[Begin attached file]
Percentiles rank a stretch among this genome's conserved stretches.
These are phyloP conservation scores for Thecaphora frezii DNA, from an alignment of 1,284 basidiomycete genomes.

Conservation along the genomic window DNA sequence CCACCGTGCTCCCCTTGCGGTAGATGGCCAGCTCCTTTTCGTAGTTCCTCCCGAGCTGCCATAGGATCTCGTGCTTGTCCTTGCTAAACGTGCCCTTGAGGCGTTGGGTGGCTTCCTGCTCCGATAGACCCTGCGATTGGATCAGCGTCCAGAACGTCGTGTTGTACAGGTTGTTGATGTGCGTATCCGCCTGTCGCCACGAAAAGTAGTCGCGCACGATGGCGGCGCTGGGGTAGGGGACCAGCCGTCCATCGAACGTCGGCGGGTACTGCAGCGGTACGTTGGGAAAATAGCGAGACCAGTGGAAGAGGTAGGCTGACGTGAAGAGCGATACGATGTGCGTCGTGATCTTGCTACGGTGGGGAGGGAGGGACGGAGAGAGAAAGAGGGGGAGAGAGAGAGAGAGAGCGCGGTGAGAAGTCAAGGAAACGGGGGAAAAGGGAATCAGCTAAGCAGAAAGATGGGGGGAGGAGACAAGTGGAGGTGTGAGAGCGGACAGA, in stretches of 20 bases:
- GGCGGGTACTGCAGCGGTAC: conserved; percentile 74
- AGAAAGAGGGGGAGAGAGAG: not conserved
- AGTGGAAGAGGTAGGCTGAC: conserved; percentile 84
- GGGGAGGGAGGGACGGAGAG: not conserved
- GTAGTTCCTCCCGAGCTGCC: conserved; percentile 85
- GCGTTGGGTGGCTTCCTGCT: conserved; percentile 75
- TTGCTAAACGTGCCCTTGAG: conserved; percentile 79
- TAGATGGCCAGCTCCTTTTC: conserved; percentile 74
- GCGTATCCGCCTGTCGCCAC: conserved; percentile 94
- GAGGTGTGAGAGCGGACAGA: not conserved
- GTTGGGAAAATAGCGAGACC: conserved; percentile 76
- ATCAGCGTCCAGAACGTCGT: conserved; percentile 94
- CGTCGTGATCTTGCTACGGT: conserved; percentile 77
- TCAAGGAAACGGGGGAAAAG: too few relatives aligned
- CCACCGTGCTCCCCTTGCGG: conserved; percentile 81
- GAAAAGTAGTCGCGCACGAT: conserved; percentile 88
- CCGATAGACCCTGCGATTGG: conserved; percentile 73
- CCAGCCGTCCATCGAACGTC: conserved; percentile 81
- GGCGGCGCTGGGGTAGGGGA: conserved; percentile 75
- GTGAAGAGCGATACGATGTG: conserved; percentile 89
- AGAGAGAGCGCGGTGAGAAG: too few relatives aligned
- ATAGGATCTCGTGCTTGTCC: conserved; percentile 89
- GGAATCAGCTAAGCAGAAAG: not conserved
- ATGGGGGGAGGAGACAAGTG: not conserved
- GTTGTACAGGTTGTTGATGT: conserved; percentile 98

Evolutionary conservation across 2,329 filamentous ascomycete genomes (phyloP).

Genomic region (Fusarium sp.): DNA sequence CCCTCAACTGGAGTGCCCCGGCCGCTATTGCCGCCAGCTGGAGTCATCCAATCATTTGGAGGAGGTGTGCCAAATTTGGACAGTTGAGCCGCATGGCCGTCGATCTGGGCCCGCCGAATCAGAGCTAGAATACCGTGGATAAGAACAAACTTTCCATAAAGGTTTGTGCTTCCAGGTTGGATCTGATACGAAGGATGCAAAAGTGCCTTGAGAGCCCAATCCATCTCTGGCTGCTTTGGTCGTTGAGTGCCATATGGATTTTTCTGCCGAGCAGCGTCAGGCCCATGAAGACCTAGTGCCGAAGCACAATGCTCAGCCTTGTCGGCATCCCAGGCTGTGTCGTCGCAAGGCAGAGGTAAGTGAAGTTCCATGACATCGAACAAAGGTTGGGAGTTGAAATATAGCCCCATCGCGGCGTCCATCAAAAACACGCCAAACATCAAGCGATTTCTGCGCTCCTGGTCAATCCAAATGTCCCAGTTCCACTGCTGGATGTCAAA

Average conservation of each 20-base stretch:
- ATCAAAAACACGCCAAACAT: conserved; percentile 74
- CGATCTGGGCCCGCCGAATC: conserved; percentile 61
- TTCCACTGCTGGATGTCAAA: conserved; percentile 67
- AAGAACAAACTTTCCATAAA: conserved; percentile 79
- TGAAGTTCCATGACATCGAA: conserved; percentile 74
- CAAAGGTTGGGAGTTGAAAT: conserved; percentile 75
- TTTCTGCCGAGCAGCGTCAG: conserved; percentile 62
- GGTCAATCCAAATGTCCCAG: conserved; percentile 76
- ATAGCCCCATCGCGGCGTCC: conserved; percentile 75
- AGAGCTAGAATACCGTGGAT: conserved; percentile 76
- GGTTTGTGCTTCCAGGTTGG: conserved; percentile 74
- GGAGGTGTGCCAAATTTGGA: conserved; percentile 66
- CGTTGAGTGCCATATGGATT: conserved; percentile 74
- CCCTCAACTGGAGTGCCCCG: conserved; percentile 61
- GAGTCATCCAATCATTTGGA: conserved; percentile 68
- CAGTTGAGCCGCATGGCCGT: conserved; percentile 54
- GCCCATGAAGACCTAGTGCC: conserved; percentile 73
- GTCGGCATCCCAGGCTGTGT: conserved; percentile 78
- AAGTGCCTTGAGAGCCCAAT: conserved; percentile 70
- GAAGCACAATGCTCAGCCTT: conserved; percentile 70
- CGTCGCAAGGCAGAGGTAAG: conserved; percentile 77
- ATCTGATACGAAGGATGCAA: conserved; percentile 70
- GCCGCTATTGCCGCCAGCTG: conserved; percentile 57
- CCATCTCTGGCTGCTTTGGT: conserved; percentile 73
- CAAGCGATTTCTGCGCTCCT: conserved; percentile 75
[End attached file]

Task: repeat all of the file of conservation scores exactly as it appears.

Percentiles rank a stretch among this genome's conserved stretches.
These are phyloP conservation scores for Thecaphora frezii DNA, from an alignment of 1,284 basidiomycete genomes.

Conservation along the genomic window DNA sequence CCACCGTGCTCCCCTTGCGGTAGATGGCCAGCTCCTTTTCGTAGTTCCTCCCGAGCTGCCATAGGATCTCGTGCTTGTCCTTGCTAAACGTGCCCTTGAGGCGTTGGGTGGCTTCCTGCTCCGATAGACCCTGCGATTGGATCAGCGTCCAGAACGTCGTGTTGTACAGGTTGTTGATGTGCGTATCCGCCTGTCGCCACGAAAAGTAGTCGCGCACGATGGCGGCGCTGGGGTAGGGGACCAGCCGTCCATCGAACGTCGGCGGGTACTGCAGCGGTACGTTGGGAAAATAGCGAGACCAGTGGAAGAGGTAGGCTGACGTGAAGAGCGATACGATGTGCGTCGTGATCTTGCTACGGTGGGGAGGGAGGGACGGAGAGAGAAAGAGGGGGAGAGAGAGAGAGAGAGCGCGGTGAGAAGTCAAGGAAACGGGGGAAAAGGGAATCAGCTAAGCAGAAAGATGGGGGGAGGAGACAAGTGGAGGTGTGAGAGCGGACAGA, in stretches of 20 bases:
- GGCGGGTACTGCAGCGGTAC: conserved; percentile 74
- AGAAAGAGGGGGAGAGAGAG: not conserved
- AGTGGAAGAGGTAGGCTGAC: conserved; percentile 84
- GGGGAGGGAGGGACGGAGAG: not conserved
- GTAGTTCCTCCCGAGCTGCC: conserved; percentile 85
- GCGTTGGGTGGCTTCCTGCT: conserved; percentile 75
- TTGCTAAACGTGCCCTTGAG: conserved; percentile 79
- TAGATGGCCAGCTCCTTTTC: conserved; percentile 74
- GCGTATCCGCCTGTCGCCAC: conserved; percentile 94
- GAGGTGTGAGAGCGGACAGA: not conserved
- GTTGGGAAAATAGCGAGACC: conserved; percentile 76
- ATCAGCGTCCAGAACGTCGT: conserved; percentile 94
- CGTCGTGATCTTGCTACGGT: conserved; percentile 77
- TCAAGGAAACGGGGGAAAAG: too few relatives aligned
- CCACCGTGCTCCCCTTGCGG: conserved; percentile 81
- GAAAAGTAGTCGCGCACGAT: conserved; percentile 88
- CCGATAGACCCTGCGATTGG: conserved; percentile 73
- CCAGCCGTCCATCGAACGTC: conserved; percentile 81
- GGCGGCGCTGGGGTAGGGGA: conserved; percentile 75
- GTGAAGAGCGATACGATGTG: conserved; percentile 89
- AGAGAGAGCGCGGTGAGAAG: too few relatives aligned
- ATAGGATCTCGTGCTTGTCC: conserved; percentile 89
- GGAATCAGCTAAGCAGAAAG: not conserved
- ATGGGGGGAGGAGACAAGTG: not conserved
- GTTGTACAGGTTGTTGATGT: conserved; percentile 98

Evolutionary conservation across 2,329 filamentous ascomycete genomes (phyloP).

Genomic region (Fusarium sp.): DNA sequence CCCTCAACTGGAGTGCCCCGGCCGCTATTGCCGCCAGCTGGAGTCATCCAATCATTTGGAGGAGGTGTGCCAAATTTGGACAGTTGAGCCGCATGGCCGTCGATCTGGGCCCGCCGAATCAGAGCTAGAATACCGTGGATAAGAACAAACTTTCCATAAAGGTTTGTGCTTCCAGGTTGGATCTGATACGAAGGATGCAAAAGTGCCTTGAGAGCCCAATCCATCTCTGGCTGCTTTGGTCGTTGAGTGCCATATGGATTTTTCTGCCGAGCAGCGTCAGGCCCATGAAGACCTAGTGCCGAAGCACAATGCTCAGCCTTGTCGGCATCCCAGGCTGTGTCGTCGCAAGGCAGAGGTAAGTGAAGTTCCATGACATCGAACAAAGGTTGGGAGTTGAAATATAGCCCCATCGCGGCGTCCATCAAAAACACGCCAAACATCAAGCGATTTCTGCGCTCCTGGTCAATCCAAATGTCCCAGTTCCACTGCTGGATGTCAAA

Average conservation of each 20-base stretch:
- ATCAAAAACACGCCAAACAT: conserved; percentile 74
- CGATCTGGGCCCGCCGAATC: conserved; percentile 61
- TTCCACTGCTGGATGTCAAA: conserved; percentile 67
- AAGAACAAACTTTCCATAAA: conserved; percentile 79
- TGAAGTTCCATGACATCGAA: conserved; percentile 74
- CAAAGGTTGGGAGTTGAAAT: conserved; percentile 75
- TTTCTGCCGAGCAGCGTCAG: conserved; percentile 62
- GGTCAATCCAAATGTCCCAG: conserved; percentile 76
- ATAGCCCCATCGCGGCGTCC: conserved; percentile 75
- AGAGCTAGAATACCGTGGAT: conserved; percentile 76
- GGTTTGTGCTTCCAGGTTGG: conserved; percentile 74
- GGAGGTGTGCCAAATTTGGA: conserved; percentile 66
- CGTTGAGTGCCATATGGATT: conserved; percentile 74
- CCCTCAACTGGAGTGCCCCG: conserved; percentile 61
- GAGTCATCCAATCATTTGGA: conserved; percentile 68
- CAGTTGAGCCGCATGGCCGT: conserved; percentile 54
- GCCCATGAAGACCTAGTGCC: conserved; percentile 73
- GTCGGCATCCCAGGCTGTGT: conserved; percentile 78
- AAGTGCCTTGAGAGCCCAAT: conserved; percentile 70
- GAAGCACAATGCTCAGCCTT: conserved; percentile 70
- CGTCGCAAGGCAGAGGTAAG: conserved; percentile 77
- ATCTGATACGAAGGATGCAA: conserved; percentile 70
- GCCGCTATTGCCGCCAGCTG: conserved; percentile 57
- CCATCTCTGGCTGCTTTGGT: conserved; percentile 73
- CAAGCGATTTCTGCGCTCCT: conserved; percentile 75